Download: Trolling SMS Scammers and China’s Social Media Censorship

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People trolling their spam texts with humor

The other night, I received a mysterious WhatsApp message. “Dr. Kevin?” it started, with a question mark suggesting that the sender was sorry for interrupting my evening. “My puppy is slow and won’t eat dog food. Can you make an appointment for me?”

I’m confused. My name is not Kevin, I am not a veterinarian and I cannot help this person and their puppy. I almost typed out a response saying “sorry, wrong number” when I realized it might be a scam for me to confirm my number.

I didn’t respond, but many people who have received similar texts have. Some even thwart their spammers by making up ridiculous stories and sending hilarious messages. They are fighting back with snark and in some cases posting screenshots of their conversations online.

Experts do not recommend such a response. But it’s cathartic and fun. Read the full article.

— Tanya Basu

China wants all social media comments to be pre-screened before posting

news: On June 17, China’s Internet regulator, the Cyberspace Administration of China (CAC), released an updated draft on how platforms and creators should handle online comments. One line stands out: All online reviews must be pre-reviewed before being published.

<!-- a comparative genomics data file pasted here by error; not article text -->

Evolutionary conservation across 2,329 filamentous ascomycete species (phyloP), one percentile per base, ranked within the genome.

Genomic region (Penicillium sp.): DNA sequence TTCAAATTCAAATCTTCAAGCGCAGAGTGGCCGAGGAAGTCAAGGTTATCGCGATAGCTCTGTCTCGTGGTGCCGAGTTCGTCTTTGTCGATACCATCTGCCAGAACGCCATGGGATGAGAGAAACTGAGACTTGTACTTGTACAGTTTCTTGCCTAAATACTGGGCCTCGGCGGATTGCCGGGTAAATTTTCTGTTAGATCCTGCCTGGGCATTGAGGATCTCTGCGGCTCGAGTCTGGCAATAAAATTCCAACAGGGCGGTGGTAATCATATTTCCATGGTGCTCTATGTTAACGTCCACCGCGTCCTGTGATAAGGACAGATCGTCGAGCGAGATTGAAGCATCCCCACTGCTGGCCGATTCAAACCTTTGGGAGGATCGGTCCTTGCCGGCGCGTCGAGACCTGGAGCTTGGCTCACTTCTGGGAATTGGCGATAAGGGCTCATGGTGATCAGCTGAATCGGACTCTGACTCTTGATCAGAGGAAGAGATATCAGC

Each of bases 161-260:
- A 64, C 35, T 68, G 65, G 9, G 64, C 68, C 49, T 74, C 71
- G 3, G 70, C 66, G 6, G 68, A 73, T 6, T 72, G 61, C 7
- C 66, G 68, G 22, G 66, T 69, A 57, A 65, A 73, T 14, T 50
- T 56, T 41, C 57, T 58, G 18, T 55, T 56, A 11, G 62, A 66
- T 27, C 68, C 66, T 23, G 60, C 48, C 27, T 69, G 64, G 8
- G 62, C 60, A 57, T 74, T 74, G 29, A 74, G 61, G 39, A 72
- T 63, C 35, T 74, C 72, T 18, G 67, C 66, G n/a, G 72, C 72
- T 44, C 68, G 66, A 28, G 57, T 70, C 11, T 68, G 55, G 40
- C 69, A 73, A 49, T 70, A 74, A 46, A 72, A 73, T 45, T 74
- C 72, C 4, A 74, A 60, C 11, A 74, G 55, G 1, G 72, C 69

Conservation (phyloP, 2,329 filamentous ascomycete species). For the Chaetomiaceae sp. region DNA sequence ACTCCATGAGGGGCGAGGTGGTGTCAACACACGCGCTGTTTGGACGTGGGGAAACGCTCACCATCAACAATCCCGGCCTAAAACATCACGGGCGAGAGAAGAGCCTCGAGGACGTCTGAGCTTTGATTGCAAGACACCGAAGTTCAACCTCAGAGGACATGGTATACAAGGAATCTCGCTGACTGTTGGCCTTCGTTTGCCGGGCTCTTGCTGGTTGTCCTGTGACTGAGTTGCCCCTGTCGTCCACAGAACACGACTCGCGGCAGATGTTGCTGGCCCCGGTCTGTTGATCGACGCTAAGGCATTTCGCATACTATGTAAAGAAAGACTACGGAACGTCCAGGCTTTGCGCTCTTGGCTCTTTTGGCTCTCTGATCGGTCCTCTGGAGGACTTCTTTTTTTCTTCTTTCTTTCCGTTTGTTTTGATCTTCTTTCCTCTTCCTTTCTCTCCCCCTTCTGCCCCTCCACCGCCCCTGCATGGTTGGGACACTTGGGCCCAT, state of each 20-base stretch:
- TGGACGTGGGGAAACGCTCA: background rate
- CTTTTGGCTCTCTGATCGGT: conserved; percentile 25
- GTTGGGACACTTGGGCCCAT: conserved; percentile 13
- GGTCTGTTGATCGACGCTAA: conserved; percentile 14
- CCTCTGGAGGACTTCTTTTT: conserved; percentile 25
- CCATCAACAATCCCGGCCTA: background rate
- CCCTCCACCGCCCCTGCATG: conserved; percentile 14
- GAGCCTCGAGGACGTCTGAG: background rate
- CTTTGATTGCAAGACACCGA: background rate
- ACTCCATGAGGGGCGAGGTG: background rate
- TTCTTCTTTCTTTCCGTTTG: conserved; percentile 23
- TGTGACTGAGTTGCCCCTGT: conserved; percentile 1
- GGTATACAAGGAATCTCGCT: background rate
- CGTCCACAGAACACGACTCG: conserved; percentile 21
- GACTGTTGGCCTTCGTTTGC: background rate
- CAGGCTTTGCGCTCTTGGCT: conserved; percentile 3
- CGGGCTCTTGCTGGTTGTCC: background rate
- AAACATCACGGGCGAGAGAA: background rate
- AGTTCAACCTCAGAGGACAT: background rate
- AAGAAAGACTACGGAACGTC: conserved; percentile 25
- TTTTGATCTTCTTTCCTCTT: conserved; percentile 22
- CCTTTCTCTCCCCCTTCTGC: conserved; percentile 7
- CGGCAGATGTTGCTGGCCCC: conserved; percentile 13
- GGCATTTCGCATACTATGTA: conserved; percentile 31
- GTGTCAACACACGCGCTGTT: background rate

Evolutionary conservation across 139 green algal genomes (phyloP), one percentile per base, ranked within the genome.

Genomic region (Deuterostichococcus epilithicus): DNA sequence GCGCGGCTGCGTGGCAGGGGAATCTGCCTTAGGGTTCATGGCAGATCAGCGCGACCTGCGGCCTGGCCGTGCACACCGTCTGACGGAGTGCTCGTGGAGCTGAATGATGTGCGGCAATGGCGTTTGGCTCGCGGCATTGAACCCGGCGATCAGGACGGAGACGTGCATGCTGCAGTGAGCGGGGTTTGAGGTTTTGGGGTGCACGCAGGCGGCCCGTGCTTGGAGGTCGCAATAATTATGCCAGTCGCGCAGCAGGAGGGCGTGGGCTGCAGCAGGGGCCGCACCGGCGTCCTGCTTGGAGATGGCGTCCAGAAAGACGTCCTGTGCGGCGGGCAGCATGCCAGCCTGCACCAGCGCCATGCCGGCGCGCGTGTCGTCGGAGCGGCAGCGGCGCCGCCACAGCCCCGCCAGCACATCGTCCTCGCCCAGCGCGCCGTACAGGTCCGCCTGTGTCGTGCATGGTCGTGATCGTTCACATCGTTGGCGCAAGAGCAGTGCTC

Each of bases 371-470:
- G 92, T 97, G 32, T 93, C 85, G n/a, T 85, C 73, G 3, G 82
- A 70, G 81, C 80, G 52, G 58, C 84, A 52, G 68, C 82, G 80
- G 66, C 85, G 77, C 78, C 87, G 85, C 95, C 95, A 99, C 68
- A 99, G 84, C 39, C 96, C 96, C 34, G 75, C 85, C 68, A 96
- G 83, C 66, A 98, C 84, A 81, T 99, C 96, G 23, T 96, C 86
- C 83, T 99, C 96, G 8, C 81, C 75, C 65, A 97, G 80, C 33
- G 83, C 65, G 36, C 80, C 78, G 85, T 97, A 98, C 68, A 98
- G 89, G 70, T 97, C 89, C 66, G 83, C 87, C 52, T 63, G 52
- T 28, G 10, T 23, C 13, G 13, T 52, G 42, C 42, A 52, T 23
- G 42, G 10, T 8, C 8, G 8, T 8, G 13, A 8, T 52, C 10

How will it work? The rule covers a variety of comment types, including forum posts, replies, public message board comments, and “danmaku” (an innovative way Chinese video platforms use to display live comments on top of videos). . All formats, including text, symbols, GIFs, pictures, audio and video, fall under this provision.

What does it mean? Users and observers fear the move could be used to further strengthen freedom of speech in China. While Beijing continues to refine its controls on social media, the ambiguity of the latest revision has raised fears that the government may overlook practical challenges, forcing platforms to hire large numbers of censors. Read the full article.

—Zeyi Yang

must read

I combed the internet to find you the funniest/most important/scariest/most fascinating tech stories of the day.

1 The value of Crypto is still plummeting
It has fallen by more than two-thirds since November, but purists are not worried. (Wall Street Journal $)
+ Bitcoin falls below $20,000 over weekend for first time since November. (foot $)
+ Investors are nervously watching stablecoin Tether to see what happens next. (Now $)
+ Crypto insurance sounds like a good idea right now. (sound)

2 Juneteenth’s Eternal Viral
Because freedom from slavery is something we can all agree on, regardless of political and religious beliefs. (wired $)
+ It’s been a bad year for racial politics in America. (new york magazine)

3 Ambush a comet is a risky thing to do ☄
But it will be worth it if it gives us our first real look at the original body. (nature)
+ Astronomers wrongly think Comet Borisov is boring. (MIT Technology Review)
+ The Pentagon is exploring the use of SpaceX rockets to thwart future threats. (intercept)
+ When is a black hole not a black hole? (inverse)

4 How thousands of marine robots are fighting climate change
They spend 90% of their time 1,000 meters below sea level. (Spectrum IEEE)
+ Why heat pumps are emerging as a critical decarbonization tool. (protocol)
+ UN climate report: carbon removal now ‘essential’. (MIT Technology Review)
+ Five months after oil spill, Peruvian fishing community is still suffering. (Hakai Magazine)

5 AI can do more than make us believe it is sentient
However, we keep falling into the trap of missing the big picture. (atlantic organization $)
+ We also miss the point of the Turing test. (Wettable powder $)